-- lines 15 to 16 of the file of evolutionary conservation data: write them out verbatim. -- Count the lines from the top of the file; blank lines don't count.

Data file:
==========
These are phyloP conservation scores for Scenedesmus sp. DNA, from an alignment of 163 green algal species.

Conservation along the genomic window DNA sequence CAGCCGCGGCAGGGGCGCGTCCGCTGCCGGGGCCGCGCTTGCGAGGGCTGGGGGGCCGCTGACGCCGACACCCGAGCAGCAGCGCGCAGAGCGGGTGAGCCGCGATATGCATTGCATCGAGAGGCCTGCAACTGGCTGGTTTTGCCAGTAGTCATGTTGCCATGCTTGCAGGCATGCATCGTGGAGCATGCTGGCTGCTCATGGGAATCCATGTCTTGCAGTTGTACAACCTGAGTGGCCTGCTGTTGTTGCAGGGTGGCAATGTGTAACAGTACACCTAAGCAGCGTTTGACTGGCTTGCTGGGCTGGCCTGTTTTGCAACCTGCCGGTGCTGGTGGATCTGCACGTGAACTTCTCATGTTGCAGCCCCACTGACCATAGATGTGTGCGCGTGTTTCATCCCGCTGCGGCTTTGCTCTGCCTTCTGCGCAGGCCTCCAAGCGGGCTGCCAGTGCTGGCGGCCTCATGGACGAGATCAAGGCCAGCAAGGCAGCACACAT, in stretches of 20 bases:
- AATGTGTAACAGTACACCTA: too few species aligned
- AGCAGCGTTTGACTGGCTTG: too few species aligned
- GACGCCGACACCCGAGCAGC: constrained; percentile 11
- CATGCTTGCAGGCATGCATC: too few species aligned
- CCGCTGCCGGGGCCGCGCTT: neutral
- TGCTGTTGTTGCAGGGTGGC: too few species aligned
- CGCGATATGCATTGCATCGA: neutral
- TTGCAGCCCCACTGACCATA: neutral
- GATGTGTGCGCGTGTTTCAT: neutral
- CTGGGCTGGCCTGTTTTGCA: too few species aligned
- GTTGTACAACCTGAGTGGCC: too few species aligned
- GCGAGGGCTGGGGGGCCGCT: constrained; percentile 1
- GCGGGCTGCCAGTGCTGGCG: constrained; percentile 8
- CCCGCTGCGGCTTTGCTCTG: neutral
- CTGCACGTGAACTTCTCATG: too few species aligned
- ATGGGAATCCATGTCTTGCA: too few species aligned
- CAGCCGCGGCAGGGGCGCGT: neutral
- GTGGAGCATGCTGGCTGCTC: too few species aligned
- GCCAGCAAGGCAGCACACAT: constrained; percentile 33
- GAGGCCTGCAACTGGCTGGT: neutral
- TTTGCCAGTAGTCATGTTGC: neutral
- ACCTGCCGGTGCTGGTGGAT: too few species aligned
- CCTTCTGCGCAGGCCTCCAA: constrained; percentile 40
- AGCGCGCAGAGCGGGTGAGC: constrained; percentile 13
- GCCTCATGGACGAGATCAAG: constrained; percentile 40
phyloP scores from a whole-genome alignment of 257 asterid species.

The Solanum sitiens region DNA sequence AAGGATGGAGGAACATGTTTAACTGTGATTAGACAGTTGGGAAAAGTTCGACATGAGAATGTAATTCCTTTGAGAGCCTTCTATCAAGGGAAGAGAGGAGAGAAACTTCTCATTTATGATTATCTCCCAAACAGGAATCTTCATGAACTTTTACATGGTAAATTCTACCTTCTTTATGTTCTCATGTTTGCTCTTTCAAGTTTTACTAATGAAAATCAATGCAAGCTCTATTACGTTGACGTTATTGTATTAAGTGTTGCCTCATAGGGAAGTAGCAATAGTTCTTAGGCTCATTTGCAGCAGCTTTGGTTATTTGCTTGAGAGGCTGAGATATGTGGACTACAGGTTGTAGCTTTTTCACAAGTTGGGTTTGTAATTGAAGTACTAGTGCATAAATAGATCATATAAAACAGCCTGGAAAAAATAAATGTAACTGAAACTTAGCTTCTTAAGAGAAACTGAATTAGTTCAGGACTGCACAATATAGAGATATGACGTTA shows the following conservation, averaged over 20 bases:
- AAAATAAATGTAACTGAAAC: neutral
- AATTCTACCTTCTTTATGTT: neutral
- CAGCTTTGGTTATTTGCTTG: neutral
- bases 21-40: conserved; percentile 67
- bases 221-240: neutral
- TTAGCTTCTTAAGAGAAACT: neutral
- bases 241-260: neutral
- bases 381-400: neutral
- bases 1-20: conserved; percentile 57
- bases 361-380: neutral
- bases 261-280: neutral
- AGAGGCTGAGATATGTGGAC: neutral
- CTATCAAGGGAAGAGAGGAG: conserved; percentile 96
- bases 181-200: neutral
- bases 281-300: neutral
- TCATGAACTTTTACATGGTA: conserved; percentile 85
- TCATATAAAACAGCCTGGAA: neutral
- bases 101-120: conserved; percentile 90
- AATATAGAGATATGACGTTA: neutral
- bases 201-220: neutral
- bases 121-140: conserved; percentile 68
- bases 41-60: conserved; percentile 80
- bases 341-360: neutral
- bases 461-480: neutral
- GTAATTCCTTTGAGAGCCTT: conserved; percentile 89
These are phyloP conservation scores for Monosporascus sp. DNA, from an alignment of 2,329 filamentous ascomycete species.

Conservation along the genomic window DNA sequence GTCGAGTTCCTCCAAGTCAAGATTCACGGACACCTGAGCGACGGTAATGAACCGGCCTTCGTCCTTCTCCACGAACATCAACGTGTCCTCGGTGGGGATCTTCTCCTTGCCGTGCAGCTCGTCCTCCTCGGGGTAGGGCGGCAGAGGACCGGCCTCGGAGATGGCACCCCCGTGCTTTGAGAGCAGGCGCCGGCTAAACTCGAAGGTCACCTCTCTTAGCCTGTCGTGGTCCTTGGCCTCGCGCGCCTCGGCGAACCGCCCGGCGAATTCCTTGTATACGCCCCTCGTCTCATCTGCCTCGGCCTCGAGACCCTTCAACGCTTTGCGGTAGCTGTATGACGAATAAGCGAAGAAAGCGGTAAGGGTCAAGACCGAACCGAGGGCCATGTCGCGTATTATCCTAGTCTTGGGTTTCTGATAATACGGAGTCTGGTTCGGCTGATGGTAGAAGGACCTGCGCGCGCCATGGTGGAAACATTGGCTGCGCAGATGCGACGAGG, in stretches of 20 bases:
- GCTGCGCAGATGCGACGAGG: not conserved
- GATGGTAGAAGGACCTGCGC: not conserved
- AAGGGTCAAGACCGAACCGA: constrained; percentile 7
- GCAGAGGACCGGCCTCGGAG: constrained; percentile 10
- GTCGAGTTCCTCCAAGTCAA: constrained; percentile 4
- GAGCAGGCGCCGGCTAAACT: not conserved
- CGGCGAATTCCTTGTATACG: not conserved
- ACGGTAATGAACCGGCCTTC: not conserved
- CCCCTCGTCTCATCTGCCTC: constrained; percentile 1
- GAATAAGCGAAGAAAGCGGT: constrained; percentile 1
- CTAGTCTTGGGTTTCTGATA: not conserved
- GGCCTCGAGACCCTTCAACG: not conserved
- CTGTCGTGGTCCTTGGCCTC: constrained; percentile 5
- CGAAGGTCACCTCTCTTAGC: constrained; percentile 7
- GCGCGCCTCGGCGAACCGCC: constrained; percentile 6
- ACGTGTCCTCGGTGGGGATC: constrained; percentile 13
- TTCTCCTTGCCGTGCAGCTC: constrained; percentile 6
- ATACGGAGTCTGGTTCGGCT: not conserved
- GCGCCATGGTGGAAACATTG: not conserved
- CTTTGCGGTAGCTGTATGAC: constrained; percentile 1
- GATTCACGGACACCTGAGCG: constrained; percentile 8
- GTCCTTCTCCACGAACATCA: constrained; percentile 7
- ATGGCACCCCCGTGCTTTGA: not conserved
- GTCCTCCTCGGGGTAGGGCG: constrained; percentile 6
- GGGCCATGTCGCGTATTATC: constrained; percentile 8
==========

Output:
- GCGGGCTGCCAGTGCTGGCG: constrained; percentile 8
- CCCGCTGCGGCTTTGCTCTG: neutral